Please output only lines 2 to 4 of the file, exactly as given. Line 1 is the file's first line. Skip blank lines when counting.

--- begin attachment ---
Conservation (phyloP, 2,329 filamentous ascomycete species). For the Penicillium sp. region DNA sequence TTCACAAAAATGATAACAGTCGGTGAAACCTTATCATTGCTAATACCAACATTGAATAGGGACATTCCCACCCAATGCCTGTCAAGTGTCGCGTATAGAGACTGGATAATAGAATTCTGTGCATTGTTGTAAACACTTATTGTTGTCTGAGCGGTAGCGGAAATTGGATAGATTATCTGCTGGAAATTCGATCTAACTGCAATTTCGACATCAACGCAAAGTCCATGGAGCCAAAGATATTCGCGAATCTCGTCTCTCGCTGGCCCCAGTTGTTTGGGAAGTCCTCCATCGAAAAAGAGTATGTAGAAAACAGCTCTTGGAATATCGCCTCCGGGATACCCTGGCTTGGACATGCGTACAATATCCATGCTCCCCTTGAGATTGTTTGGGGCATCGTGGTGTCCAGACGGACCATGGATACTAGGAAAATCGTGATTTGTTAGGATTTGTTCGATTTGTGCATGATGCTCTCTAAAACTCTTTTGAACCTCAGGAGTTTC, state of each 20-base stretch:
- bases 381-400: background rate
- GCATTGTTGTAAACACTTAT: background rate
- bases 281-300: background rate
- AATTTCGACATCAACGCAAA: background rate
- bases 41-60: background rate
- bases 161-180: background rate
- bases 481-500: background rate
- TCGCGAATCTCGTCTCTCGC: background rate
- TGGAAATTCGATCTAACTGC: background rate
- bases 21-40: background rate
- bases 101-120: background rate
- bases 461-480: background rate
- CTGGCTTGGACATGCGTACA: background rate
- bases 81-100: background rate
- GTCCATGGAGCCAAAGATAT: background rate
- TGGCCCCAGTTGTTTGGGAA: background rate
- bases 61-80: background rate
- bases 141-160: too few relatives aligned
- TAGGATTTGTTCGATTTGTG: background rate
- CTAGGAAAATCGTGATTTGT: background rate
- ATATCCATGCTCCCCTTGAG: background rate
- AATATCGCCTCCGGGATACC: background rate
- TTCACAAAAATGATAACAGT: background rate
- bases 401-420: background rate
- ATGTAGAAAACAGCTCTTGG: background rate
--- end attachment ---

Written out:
- bases 381-400: background rate
- GCATTGTTGTAAACACTTAT: background rate
- bases 281-300: background rate